Published: Thursday, February 16, 2012 at 4:16 p.m., From pressdemocrat.com
As a late-blooming flower child of the 1960s, with deep roots on Manhattan’s Lower Eastside, I fondly recall my connection to the African-American community.
My idol was basketball player Walt “Clyde” Frazier of the New York Knicks. As a child, I spent countless hours locked in my room imitating his whirling dervish moves, hitting the winning jump shot in countless imaginary games. Ironically, the real-life sensational Knicks point-guard today is Jeremy Lin, a Chinese American.
The impact of African Americans on my personal and professional journey has been enriching and profound, and I reflect on this each year during Black History Month.
This annual month of recognition of African Americans’ achievements, struggles and challenges is an opportunity for all of us, regardless of background or ethnicity, to acknowledge the contributions they’ve made to the fabric of American society, culture, and history.
Throughout my life, African American authors, politicians, athletes and academic leaders have inspired and mentored me, and my world-view is greatly enriched by my exposure to these individuals. Reading “Manchild in the Promised Land” by Claude Brown in the seventh grade opened my eyes to another world. The African American experience that existed in upper Manhattan was worlds apart from my Chinatown in lower Manhattan.
I’ve been a longtime fan of African American music, which is ingrained in our culture. When I was a boy, my older brother, Dave, took me to see the world-renowned Brooklyn-based a capella group, the Persuasions, at the Bottom Line in Greenwich Village. I was stunned by the musicians’ rhythms and harmonies while learning a history lesson from songs such as “Buffalo Soldiers.” I saw the Persuasions perform earlier this month at their 50th anniversary show at Yoshi’s in Oakland, and I’m still impressed by their talent and message.
One of my best friends at Brooklyn Technical High School was Kevin Weir, an African American kid who tutored me in algebra. I am happy to say that 35 years later we reunited via Facebook. Kevin was working as an engineer with Exxon Mobil near Washington, D.C. and I, meanwhile, was working as a social engineer in community colleges for the Obama Administration.
One of the greatest influences in my life has been Willie Brown, whom I met while in graduate school at Harvard University. Former Assembly Speaker Brown mesmerized the audience for more than two hours, and afterwards, I elbowed my way to introduce myself with the hopes of landing a job in Brown’s office as one of his legislative assistants. He hired me six month later, and I began a great apprenticeship in politics and leadership.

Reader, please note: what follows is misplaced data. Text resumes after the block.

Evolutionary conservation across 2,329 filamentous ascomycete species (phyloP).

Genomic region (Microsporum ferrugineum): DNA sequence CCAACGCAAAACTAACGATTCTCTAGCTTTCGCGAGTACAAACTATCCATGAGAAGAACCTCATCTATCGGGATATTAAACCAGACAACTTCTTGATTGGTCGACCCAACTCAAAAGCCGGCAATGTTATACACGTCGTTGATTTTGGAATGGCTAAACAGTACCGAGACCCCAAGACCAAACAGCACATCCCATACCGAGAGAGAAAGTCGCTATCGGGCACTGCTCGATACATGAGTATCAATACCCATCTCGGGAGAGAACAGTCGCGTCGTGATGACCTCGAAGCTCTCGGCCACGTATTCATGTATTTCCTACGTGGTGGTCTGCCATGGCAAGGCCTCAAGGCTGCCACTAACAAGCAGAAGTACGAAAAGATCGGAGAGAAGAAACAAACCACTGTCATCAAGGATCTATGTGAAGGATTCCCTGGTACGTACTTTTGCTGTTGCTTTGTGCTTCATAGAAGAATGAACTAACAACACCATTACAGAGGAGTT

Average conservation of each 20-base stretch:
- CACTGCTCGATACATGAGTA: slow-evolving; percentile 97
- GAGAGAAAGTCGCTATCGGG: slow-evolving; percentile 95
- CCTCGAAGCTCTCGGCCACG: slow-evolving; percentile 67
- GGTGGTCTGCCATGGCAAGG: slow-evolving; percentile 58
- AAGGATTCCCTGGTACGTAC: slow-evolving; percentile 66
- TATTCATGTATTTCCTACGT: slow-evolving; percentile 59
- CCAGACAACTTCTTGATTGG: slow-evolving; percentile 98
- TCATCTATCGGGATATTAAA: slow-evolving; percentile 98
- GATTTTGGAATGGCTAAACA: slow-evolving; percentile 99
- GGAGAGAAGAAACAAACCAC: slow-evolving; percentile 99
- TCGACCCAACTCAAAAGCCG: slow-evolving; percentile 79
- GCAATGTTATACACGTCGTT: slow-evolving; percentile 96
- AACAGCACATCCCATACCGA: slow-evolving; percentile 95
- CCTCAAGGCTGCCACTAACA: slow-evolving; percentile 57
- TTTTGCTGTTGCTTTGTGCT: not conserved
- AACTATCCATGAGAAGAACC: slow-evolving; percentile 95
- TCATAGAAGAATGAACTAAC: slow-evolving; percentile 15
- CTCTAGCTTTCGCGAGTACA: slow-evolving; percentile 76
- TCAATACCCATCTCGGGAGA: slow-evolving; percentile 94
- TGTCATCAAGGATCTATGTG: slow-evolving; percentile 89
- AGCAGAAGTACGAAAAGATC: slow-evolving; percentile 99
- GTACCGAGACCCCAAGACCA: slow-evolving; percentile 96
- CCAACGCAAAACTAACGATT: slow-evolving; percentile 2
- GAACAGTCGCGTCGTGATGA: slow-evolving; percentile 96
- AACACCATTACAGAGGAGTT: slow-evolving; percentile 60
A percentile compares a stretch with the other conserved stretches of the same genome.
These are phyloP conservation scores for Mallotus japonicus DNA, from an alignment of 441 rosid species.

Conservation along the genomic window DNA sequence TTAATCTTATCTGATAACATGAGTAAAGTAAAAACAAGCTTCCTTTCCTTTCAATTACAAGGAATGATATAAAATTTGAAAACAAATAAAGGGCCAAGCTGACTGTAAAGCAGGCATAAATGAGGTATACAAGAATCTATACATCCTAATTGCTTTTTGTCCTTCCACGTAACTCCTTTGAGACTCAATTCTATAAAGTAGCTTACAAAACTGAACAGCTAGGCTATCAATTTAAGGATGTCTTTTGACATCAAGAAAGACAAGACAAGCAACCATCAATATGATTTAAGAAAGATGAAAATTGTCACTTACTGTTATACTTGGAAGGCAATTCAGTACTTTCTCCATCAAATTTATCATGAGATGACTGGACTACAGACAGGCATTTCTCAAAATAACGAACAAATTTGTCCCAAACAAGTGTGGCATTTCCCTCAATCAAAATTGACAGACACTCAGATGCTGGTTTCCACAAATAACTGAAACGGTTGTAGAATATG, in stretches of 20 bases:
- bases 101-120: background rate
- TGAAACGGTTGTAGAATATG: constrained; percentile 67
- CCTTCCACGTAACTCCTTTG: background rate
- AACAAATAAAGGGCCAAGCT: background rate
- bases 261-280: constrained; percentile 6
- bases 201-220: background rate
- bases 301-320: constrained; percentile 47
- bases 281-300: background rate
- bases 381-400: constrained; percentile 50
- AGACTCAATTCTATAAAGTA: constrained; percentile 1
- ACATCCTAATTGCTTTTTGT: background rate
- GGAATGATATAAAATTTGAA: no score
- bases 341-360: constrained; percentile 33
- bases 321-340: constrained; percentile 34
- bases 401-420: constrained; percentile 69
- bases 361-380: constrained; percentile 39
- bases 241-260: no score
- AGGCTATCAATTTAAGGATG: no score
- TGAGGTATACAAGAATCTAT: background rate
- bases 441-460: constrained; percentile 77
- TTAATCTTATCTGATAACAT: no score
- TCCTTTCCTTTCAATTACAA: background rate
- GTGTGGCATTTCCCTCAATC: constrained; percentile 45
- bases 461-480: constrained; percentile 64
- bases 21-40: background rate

For the next four years, I was exposed to the likes of Nelson Mandela, Eldridge Cleaver and prominent African American leaders who shared their colorful, educational, and often-poignant stories with me. Brown later appointed me to a vacancy on the San Francisco school board. I ran and was elected to a four-year term.
My journey to a college presidency was supported by African American community college leaders such as Del Anderson, George Herring, Bobby Adams, Stan Arterberry, Elihu Harris and others.
I stand on the shoulders of these African American leaders.
As a newcomer to Sonoma County and Santa Rosa Junior College, I intend to vigorously encourage diversity in the educational community and highlight the significant ways African Americans have enriched all of our lives.
When I recently participated on a panel of Asian American college presidents (less than 1 percent nationally), many of them also cited how African Americans in the academe reached out and mentored them. I am proud to say that I have been mentoring the next generation of community college leaders. Several have been African Americans and some have ascended to presidencies and vice presidencies.
While president of Laney College, I was introduced by a black student leader as “the blackest Asian-American College president.” I wear that compliment as a badge of honor and it gives the term “black pride” a new twist.
Frank Chong is the new president of Santa Rosa Junior College.